Over the last 20 years, we have learned a lot about ADHD. As it turns out, many things that doctors and the general public used to believe about ADHD are not true.

Myth: Children outgrow ADHD

In most cases, children do not outgrow ADHD. ADHD is usually first observed in early childhood. Between 60% and 80% of children who are diagnosed with ADHD will still have symptoms when they are teens or adults, although their symptoms may become less obvious over time. By the time a child reaches his teen years, the hyperactivity may be gone but the inattention usually remains.

Myth: ADHD is a new disorder caused by the demands of modern society

ADHD is not a new disorder. In fact, ADHD was first described in the mid-1800s by Dr. Heinrich Hoffman, a German physician who wrote children's books. His fictional characters were loosely based on actual patients from his clinic. Two of them illustrated the same symptoms of ADHD that are described today:

"Zappel-Philipp" or "Fidgety Phil" showed hyperactive/impulsive symptoms.

"Hans Guck-in-die-Luft" or "Johnny Head-in-the-Air" showed inattention symptoms.

Medical science first documented children exhibiting inattentiveness, impulsivity, and hyperactivity in 1902. Since then, ADHD has been given many different names by specialists, including “minimal brain dysfunction,” “hyperkinetic disorder,” and “attention deficit disorder,” but the symptoms and problems have not changed.

Myth: Watching too much TV causes ADHD

Increased “screen time,” time spent watching television or playing video games, has been linked to inactivity, poor nutrition, and obesity. However, there is no strong evidence so far that watching a lot of television causes ADHD.

One study, published in 2004, found a link between increased TV viewing and attention problems. However, other researchers have questioned these findings. They point out that children with inattention are often able to watch TV for longer than they can stick with other activities. In other words, increased TV viewing could be the result of inattention, rather than the cause. Other studies have found no relationship between TV viewing and ADHD.

Myth: Junk food and sugar cause ADHD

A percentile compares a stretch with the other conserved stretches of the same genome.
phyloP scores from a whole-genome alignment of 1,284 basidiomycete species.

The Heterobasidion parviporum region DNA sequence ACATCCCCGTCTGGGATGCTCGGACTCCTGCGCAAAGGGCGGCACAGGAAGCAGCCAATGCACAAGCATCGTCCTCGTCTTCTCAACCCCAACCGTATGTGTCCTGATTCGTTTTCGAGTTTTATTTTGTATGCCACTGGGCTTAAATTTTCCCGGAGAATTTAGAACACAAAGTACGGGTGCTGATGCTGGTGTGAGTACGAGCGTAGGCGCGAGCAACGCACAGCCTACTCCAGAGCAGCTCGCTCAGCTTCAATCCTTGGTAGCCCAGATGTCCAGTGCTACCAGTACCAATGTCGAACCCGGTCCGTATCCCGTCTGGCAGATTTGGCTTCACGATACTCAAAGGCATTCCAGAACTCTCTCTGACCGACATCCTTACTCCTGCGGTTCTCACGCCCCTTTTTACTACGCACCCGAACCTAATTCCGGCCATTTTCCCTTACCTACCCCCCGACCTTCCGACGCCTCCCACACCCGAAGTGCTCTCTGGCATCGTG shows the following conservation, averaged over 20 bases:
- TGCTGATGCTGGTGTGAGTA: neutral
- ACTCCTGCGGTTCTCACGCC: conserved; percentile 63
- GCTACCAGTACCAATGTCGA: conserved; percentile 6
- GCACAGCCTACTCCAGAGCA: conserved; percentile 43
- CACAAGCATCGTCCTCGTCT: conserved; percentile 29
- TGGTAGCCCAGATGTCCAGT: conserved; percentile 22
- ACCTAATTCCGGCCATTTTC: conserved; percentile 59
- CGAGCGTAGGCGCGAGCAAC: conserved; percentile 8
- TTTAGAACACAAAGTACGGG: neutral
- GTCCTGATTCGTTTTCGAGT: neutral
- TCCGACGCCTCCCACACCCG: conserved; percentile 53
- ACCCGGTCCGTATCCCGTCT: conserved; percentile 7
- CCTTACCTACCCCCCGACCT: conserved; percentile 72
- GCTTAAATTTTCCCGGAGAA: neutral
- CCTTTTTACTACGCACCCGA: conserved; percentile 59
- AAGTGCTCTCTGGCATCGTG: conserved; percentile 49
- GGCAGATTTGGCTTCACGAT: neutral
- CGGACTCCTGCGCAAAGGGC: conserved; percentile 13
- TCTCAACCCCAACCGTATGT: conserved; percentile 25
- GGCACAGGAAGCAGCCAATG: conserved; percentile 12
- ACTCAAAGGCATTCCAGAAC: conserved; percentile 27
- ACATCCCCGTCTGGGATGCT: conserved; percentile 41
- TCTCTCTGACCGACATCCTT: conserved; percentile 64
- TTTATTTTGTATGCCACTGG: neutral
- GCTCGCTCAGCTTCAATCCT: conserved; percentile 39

There is no scientific evidence to prove that eating sugar or junk food will cause ADHD. Recent evidence does show that food additives are associated with higher activity levels. However, this behaviour occurs in all children and does not indicate a true "cause" of ADHD.

There is little scientific evidence to show that dietary changes help with ADHD symptoms or academic functioning.

Myth: Too many children are diagnosed with ADHD

The seeming explosion of ADHD diagnoses and prescriptions for treatment in recent years has led to accusations that doctors, teachers, and parents are labelling ordinary, energetic children with a disease and medicating them to control normal but unwelcome behaviour.

As with almost any condition, some children who do not actually have ADHD are occasionally misdiagnosed. However, many studies in many different countries have shown that on average, ADHD affects 5% of school-aged children around the world, or about one in every 20 children. ADHD is very common.

There are a number of reasons for the rise in ADHD diagnosis and treatment:

  • Doctors and the public are now much more aware of ADHD, so more children whose symptoms might have been overlooked in the past are now diagnosed with ADHD. Doctors are also more aware now that ADHD occurs in girls.
  • Because we are now more aware that ADHD persists through adolescence and into adulthood, children often continue to be treated for longer and so there has been an increase in prescriptions for ADHD treatment.
  • Medical advances mean that children who were born prematurely or with very low birth weight are now more likely to survive, but they may later have ADHD and/or learning difficulties.